According to an article on the CBC website last month more than one in three Canadian homes now has a dog, and two out of every five homes now has a cat, and then there are all the birds, hamsters, guinea pigs, lizards and goldfish who are just as beloved by their humans. The reason for this shift is COVID-19, more people are spending time at home, and they are looking for company. So it’s a good news story, right?

Not quite. There have been instances in our area of people falling victim to scams; they buy a puppy online, but no actual puppy ever arrives as some con man walks away with their wire transfer. That’s one of the reasons why people put their trust in the Humane Society, an organization with a 125-year history of “protecting and caring for the many animals with whom we share our community and our lives.”

Still, there have been uphill challenges for the Humane Society, who were supposed to have moved in to their new and more spacious home in the Hanlon Creek Business Park by now, but got delayed because of COVID-19. From pet care, to hosting potential new pet owners, to taking pets to get needed care at the veterinarian, there’s a lot of work at the Humane Society that doesn’t stop because of the pandemic. So how are they coping?

This week, we’re joined by Adrienne McBride, who is the executive director of the Guelph Humane Society, to talk about the issues they’re dealing with, and the effects of the pandemic on both people and the animals. She will also talk about the pandemic's impact on fundraising, especially in the case of building the Human Society’s new headquarters, which is behind schedule and still $2.3 million short of its fundraising goal for the project, and more.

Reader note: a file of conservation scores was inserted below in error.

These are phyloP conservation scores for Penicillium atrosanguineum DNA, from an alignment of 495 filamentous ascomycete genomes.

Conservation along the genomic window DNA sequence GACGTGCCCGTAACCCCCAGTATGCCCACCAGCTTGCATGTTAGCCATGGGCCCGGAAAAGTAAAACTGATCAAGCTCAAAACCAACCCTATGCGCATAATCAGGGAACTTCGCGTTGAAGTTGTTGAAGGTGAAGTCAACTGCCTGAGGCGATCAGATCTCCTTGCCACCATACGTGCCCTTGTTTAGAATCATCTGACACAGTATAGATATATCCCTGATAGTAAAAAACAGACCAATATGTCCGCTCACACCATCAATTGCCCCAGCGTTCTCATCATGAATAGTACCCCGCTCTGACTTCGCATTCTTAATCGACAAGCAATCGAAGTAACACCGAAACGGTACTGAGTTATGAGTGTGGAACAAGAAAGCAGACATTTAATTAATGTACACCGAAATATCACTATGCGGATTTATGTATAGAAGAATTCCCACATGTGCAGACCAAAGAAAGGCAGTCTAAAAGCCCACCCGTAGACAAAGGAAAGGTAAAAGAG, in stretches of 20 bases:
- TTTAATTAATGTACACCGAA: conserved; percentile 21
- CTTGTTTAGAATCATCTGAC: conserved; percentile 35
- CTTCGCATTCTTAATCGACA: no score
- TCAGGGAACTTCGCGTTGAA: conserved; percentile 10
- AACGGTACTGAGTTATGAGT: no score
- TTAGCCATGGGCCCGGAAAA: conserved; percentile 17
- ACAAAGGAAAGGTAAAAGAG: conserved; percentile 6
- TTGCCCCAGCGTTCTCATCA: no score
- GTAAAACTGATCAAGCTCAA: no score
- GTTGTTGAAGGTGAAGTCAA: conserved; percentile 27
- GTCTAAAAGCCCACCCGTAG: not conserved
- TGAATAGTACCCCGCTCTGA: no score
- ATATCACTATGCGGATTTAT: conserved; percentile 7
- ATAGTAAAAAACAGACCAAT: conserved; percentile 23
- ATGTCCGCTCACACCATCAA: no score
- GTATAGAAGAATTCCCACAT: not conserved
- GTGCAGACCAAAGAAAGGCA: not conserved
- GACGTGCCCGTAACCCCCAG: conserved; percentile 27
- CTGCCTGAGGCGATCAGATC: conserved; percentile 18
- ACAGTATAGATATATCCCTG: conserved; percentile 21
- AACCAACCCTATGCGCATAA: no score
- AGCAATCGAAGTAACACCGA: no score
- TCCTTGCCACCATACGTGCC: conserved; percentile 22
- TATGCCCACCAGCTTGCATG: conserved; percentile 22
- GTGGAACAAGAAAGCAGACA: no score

So let's talk about pets and the pandemic on this week's Guelph Politicast!

To learn more about the Guelph Humane Society, how you can help, or how you can potentially adopt a pet of your own, you can find all that information on their website. You can also go to to learn about how you can support the fundraising efforts to finish construction on the Human Society’s new “fur-ever” home. (Sorry.)

The host for the Guelph Politicast is Podbean. Find more episodes of the Politicast here, or download them on your favourite podcast app at Apple Podcasts, Stitcher, Google Play, and Spotify.

Also, when you subscribe to the Guelph Politicast channel and you will also get an episode of Open Sources Guelph every Monday, and an episode of End Credits every Friday.